The military ruled Brazil for a full 21 years (1964–1985). In the context of the Cold War, they proceeded with extreme brutality, especially against the communist opposition. In the climate of “order”, a technocratic elite was then supposed to ensure the country’s economic development.
On 31st March 1964, a large right-wing coalition drawn from conservative church circles, the business elite, leading military officers, some governors and the US ambassador joined forces in Brazil to stop the incipient socialist “land reforms” of the then president João Goulart and remove him from office. The military did not relinquish power in the aftermath of these events, but rather consolidated their position within the existing constitutional order through so-called Institutional Acts, whereby they could amend or suspend the constitution as they saw fit. By October 1969, the first Institutional Act had been followed by 16 others. For the next 21 years, a succession of five four-star generals held the position of head of state. These individuals can be divided into two main ideological currents: on the one hand, the “moderate line” – also called the Grupo Sorbonne or Castelistas – under Humberto Castelo Branco (1964–1967), Ernesto Geisel (1974–1979) and João Baptisto de Oliveira Figueiredo (1979–1985). On the other hand, the “hard line” under Artur da Costa e Silva (1967–1969) and Emílio Garrastazu Médici (1969–1974).
The establishment of the military dictatorship was followed by the elimination of the political opposition. Thousands of politicians and civil servants lost their political rights in “Operation Purge”. In the name of the regime’s first ideological pillar, the “National Security Doctrine”, the repressive apparatus was rapidly built up, spearheaded by the SNI intelligence and security service. Both the first ideological pillar of the regime and the second pillar of “Economic Development” were pushed even harder from October 1967 under the hard-liner Artur da Costa e Silva. With the help of technocrats in economic policy, the regime achieved the “Brazilian Economic Miracle” between 1968 and 1973. Under the cover of the economic upturn, the hard-liners, especially during the presidency of Emílio Garrastazu Médici, were able to increase repression considerably. Political opponents were persecuted, tortured and in over 400 cases murdered. The presidency of Ernesto Geisel, who pursued a controlled opening of the regime, brought about a political change from 1974 onwards.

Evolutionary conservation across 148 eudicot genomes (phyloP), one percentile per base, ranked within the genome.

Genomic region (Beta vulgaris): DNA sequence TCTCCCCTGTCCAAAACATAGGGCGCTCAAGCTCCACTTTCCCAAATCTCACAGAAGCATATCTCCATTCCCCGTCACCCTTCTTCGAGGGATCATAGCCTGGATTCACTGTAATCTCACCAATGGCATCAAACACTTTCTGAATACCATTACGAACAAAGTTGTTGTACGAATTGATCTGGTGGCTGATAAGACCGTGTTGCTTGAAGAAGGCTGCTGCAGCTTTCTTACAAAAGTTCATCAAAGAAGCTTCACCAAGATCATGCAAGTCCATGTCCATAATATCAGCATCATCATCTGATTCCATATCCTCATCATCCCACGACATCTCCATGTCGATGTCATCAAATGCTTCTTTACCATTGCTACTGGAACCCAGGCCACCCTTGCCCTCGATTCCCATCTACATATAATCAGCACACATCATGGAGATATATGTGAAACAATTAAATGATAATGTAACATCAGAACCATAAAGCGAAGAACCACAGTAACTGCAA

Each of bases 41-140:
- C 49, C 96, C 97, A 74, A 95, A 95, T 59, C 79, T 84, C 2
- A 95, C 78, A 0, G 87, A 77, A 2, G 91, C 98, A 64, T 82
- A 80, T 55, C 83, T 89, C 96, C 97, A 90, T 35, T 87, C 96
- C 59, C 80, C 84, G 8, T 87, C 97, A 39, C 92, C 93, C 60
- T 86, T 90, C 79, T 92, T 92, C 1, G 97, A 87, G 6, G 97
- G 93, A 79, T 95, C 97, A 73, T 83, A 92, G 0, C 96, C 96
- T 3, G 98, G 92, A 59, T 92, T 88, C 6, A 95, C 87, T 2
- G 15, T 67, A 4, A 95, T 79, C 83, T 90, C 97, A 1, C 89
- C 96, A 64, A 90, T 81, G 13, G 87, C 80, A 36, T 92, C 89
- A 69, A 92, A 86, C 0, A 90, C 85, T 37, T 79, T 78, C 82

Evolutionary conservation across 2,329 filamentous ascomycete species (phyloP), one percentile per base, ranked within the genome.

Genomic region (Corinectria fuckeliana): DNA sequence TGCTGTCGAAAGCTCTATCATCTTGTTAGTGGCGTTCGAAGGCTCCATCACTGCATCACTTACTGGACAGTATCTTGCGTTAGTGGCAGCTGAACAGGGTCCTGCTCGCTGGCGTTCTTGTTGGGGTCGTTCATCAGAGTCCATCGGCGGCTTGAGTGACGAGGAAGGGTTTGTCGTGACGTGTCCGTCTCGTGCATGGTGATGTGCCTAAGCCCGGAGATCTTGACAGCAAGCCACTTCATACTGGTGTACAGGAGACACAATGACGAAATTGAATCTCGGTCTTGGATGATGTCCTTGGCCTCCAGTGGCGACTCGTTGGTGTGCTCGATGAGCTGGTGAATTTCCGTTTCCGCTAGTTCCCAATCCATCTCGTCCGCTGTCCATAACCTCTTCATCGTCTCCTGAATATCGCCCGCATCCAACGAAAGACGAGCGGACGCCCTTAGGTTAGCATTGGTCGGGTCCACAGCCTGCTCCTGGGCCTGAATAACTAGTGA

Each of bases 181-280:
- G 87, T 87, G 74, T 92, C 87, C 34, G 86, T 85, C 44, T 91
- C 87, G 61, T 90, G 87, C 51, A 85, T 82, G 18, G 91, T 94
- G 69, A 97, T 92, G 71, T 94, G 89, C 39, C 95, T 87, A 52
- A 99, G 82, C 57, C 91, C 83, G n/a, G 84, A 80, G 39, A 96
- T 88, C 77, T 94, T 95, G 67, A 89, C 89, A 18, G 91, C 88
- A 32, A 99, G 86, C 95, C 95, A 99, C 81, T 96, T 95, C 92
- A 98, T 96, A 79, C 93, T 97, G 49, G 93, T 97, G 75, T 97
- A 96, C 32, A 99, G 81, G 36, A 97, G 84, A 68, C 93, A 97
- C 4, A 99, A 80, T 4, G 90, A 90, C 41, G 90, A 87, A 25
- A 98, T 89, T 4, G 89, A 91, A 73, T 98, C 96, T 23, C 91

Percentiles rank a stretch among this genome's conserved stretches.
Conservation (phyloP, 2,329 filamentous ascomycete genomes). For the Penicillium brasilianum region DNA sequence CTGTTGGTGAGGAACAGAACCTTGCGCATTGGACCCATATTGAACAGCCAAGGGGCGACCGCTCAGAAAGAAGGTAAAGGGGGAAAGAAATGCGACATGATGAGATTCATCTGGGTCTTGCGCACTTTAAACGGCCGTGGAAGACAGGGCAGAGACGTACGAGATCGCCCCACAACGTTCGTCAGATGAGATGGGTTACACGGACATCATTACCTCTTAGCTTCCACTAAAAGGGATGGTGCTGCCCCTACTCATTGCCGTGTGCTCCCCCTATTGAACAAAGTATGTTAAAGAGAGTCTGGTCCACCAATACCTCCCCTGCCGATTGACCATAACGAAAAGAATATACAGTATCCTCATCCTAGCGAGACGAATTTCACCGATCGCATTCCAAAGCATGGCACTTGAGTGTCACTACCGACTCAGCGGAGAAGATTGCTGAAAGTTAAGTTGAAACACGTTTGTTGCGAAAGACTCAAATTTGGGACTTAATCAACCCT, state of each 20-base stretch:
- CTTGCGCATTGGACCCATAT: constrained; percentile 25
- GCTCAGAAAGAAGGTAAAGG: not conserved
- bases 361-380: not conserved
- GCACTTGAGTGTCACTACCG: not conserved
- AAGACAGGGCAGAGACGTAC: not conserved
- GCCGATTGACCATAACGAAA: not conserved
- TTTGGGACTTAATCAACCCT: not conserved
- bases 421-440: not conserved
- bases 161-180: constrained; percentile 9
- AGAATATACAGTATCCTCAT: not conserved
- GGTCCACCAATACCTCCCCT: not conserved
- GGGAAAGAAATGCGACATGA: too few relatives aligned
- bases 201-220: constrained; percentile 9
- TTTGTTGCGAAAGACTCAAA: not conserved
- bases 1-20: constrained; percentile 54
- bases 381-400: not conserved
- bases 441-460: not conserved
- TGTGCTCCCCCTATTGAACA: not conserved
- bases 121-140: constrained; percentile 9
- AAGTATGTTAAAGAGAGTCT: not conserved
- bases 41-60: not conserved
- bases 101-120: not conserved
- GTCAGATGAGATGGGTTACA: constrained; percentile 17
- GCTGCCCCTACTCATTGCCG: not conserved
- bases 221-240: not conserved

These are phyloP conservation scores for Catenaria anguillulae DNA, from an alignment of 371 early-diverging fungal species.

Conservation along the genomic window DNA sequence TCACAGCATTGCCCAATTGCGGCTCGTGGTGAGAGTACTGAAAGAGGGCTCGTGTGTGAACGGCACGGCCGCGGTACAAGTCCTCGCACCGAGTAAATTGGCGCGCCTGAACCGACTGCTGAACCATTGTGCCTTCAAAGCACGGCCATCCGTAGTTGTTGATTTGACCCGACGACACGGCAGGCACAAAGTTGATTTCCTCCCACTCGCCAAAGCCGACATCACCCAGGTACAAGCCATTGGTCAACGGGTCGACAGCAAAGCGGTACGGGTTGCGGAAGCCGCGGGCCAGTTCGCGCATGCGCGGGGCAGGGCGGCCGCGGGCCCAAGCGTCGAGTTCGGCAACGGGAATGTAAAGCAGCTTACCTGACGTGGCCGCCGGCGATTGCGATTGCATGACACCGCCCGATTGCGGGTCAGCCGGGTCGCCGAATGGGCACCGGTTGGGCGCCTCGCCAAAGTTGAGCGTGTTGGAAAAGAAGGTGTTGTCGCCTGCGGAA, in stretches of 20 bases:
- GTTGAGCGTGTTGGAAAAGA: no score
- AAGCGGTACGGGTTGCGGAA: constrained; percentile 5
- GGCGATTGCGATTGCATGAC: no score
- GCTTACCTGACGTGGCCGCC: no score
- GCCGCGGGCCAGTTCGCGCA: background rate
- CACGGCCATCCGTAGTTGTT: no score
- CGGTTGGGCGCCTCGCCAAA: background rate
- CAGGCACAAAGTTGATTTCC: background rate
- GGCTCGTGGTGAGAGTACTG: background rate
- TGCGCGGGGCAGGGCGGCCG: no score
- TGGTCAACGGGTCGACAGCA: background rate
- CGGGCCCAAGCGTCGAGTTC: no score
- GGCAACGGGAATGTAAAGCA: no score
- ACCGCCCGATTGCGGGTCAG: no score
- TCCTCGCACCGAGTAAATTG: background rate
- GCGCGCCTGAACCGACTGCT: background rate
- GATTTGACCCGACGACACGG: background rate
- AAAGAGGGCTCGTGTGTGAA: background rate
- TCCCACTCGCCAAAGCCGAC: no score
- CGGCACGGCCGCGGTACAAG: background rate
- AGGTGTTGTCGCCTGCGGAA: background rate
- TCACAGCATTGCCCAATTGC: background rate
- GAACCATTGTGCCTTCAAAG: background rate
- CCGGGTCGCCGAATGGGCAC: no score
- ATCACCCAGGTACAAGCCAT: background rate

On 15th March 1979, João Baptista de Oliveira Figueiredo, the former head of the SNI and the preferred candidate of the moderate line, took over as president. He was to hand over power to a civilian president. One of the first steps towards democratisation was the return from a two-party system to a multi-party one. The Amnesty Law of 28th August 1979, originally intended as a concession to the left-wing opposition, not only granted amnesty for opposition crimes, but also decreed that all crimes committed under the military dictatorship would remain unpunished. The regime eventually lost popular support due to the failure of its economic policy and the continued absence of civil liberties. The growing discontent came to a head in 1984 in mass demonstrations (“Direct Elections Now!”). Even though the military did not allow direct presidential elections, the opposition candidate Tancredo Neves prevailed in Congress as the presidential candidate. However, he died before he could take office. José Sarney, a vice president loyal to the regime, became interim president in 1985. With the adoption of the 1988 constitution, the transition to the “New Republic” in Brazil was considered complete.
During the Spanish Transición, military juntas took power by means of coups in Chile and Argentina. After grave human rights violations and mass crimes, the military presidents ceded power in the 1980s – and amnestied themselves, following the Spanish model.